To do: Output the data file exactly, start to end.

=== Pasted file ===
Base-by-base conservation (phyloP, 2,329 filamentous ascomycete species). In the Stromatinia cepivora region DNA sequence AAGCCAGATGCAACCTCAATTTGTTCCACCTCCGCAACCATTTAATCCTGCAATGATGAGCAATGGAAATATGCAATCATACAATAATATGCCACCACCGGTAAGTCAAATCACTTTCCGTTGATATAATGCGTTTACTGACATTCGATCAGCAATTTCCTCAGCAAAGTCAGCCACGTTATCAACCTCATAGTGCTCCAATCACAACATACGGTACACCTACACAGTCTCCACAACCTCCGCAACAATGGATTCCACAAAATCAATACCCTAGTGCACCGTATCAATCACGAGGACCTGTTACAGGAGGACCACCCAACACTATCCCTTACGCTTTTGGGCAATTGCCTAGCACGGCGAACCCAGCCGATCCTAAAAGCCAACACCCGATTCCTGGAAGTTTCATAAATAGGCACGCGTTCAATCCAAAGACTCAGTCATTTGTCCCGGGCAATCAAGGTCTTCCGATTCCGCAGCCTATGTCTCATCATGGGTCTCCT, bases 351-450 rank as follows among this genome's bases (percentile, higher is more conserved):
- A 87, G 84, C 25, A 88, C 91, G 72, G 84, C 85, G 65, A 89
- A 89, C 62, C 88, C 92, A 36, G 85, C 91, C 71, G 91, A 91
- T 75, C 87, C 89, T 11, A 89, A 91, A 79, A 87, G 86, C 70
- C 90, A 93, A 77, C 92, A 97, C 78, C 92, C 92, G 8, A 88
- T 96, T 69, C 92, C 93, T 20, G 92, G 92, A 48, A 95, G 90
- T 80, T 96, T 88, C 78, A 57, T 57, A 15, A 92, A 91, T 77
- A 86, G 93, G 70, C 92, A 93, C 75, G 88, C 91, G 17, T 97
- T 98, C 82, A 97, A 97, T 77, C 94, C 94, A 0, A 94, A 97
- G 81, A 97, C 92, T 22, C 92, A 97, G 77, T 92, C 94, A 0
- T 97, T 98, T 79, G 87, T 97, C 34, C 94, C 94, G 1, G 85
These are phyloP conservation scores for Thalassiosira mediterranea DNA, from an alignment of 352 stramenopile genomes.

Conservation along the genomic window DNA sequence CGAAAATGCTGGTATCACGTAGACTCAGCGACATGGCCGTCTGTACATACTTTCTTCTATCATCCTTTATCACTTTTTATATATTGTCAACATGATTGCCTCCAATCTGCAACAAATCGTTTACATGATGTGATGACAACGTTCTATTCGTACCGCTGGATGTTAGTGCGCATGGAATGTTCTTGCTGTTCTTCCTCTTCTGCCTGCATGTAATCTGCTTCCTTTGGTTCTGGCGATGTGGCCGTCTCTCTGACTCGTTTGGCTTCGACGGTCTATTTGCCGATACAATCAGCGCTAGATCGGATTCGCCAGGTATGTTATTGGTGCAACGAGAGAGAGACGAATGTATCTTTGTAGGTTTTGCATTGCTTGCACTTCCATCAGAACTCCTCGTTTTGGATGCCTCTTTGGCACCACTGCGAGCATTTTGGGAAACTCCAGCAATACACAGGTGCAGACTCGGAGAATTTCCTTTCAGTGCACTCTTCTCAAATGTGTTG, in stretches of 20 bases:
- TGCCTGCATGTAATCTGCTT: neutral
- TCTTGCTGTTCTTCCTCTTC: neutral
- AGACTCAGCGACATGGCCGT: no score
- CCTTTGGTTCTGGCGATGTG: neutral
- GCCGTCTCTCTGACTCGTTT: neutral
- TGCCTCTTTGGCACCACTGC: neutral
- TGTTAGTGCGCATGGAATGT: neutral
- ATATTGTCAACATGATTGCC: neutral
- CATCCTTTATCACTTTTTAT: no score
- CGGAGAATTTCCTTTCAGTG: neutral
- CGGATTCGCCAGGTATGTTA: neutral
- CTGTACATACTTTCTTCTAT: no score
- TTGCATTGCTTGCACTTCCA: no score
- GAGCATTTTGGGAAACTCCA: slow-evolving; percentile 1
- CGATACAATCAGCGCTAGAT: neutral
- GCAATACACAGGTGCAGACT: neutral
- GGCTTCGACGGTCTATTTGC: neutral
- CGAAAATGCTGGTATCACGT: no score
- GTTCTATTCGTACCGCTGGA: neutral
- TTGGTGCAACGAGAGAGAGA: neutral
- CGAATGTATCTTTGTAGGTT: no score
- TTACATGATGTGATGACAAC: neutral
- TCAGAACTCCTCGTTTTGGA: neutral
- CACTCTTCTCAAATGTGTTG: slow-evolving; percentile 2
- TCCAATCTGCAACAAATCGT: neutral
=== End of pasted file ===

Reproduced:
Base-by-base conservation (phyloP, 2,329 filamentous ascomycete species). In the Stromatinia cepivora region DNA sequence AAGCCAGATGCAACCTCAATTTGTTCCACCTCCGCAACCATTTAATCCTGCAATGATGAGCAATGGAAATATGCAATCATACAATAATATGCCACCACCGGTAAGTCAAATCACTTTCCGTTGATATAATGCGTTTACTGACATTCGATCAGCAATTTCCTCAGCAAAGTCAGCCACGTTATCAACCTCATAGTGCTCCAATCACAACATACGGTACACCTACACAGTCTCCACAACCTCCGCAACAATGGATTCCACAAAATCAATACCCTAGTGCACCGTATCAATCACGAGGACCTGTTACAGGAGGACCACCCAACACTATCCCTTACGCTTTTGGGCAATTGCCTAGCACGGCGAACCCAGCCGATCCTAAAAGCCAACACCCGATTCCTGGAAGTTTCATAAATAGGCACGCGTTCAATCCAAAGACTCAGTCATTTGTCCCGGGCAATCAAGGTCTTCCGATTCCGCAGCCTATGTCTCATCATGGGTCTCCT, bases 351-450 rank as follows among this genome's bases (percentile, higher is more conserved):
- A 87, G 84, C 25, A 88, C 91, G 72, G 84, C 85, G 65, A 89
- A 89, C 62, C 88, C 92, A 36, G 85, C 91, C 71, G 91, A 91
- T 75, C 87, C 89, T 11, A 89, A 91, A 79, A 87, G 86, C 70
- C 90, A 93, A 77, C 92, A 97, C 78, C 92, C 92, G 8, A 88
- T 96, T 69, C 92, C 93, T 20, G 92, G 92, A 48, A 95, G 90
- T 80, T 96, T 88, C 78, A 57, T 57, A 15, A 92, A 91, T 77
- A 86, G 93, G 70, C 92, A 93, C 75, G 88, C 91, G 17, T 97
- T 98, C 82, A 97, A 97, T 77, C 94, C 94, A 0, A 94, A 97
- G 81, A 97, C 92, T 22, C 92, A 97, G 77, T 92, C 94, A 0
- T 97, T 98, T 79, G 87, T 97, C 34, C 94, C 94, G 1, G 85
These are phyloP conservation scores for Thalassiosira mediterranea DNA, from an alignment of 352 stramenopile genomes.

Conservation along the genomic window DNA sequence CGAAAATGCTGGTATCACGTAGACTCAGCGACATGGCCGTCTGTACATACTTTCTTCTATCATCCTTTATCACTTTTTATATATTGTCAACATGATTGCCTCCAATCTGCAACAAATCGTTTACATGATGTGATGACAACGTTCTATTCGTACCGCTGGATGTTAGTGCGCATGGAATGTTCTTGCTGTTCTTCCTCTTCTGCCTGCATGTAATCTGCTTCCTTTGGTTCTGGCGATGTGGCCGTCTCTCTGACTCGTTTGGCTTCGACGGTCTATTTGCCGATACAATCAGCGCTAGATCGGATTCGCCAGGTATGTTATTGGTGCAACGAGAGAGAGACGAATGTATCTTTGTAGGTTTTGCATTGCTTGCACTTCCATCAGAACTCCTCGTTTTGGATGCCTCTTTGGCACCACTGCGAGCATTTTGGGAAACTCCAGCAATACACAGGTGCAGACTCGGAGAATTTCCTTTCAGTGCACTCTTCTCAAATGTGTTG, in stretches of 20 bases:
- TGCCTGCATGTAATCTGCTT: neutral
- TCTTGCTGTTCTTCCTCTTC: neutral
- AGACTCAGCGACATGGCCGT: no score
- CCTTTGGTTCTGGCGATGTG: neutral
- GCCGTCTCTCTGACTCGTTT: neutral
- TGCCTCTTTGGCACCACTGC: neutral
- TGTTAGTGCGCATGGAATGT: neutral
- ATATTGTCAACATGATTGCC: neutral
- CATCCTTTATCACTTTTTAT: no score
- CGGAGAATTTCCTTTCAGTG: neutral
- CGGATTCGCCAGGTATGTTA: neutral
- CTGTACATACTTTCTTCTAT: no score
- TTGCATTGCTTGCACTTCCA: no score
- GAGCATTTTGGGAAACTCCA: slow-evolving; percentile 1
- CGATACAATCAGCGCTAGAT: neutral
- GCAATACACAGGTGCAGACT: neutral
- GGCTTCGACGGTCTATTTGC: neutral
- CGAAAATGCTGGTATCACGT: no score
- GTTCTATTCGTACCGCTGGA: neutral
- TTGGTGCAACGAGAGAGAGA: neutral
- CGAATGTATCTTTGTAGGTT: no score
- TTACATGATGTGATGACAAC: neutral
- TCAGAACTCCTCGTTTTGGA: neutral
- CACTCTTCTCAAATGTGTTG: slow-evolving; percentile 2
- TCCAATCTGCAACAAATCGT: neutral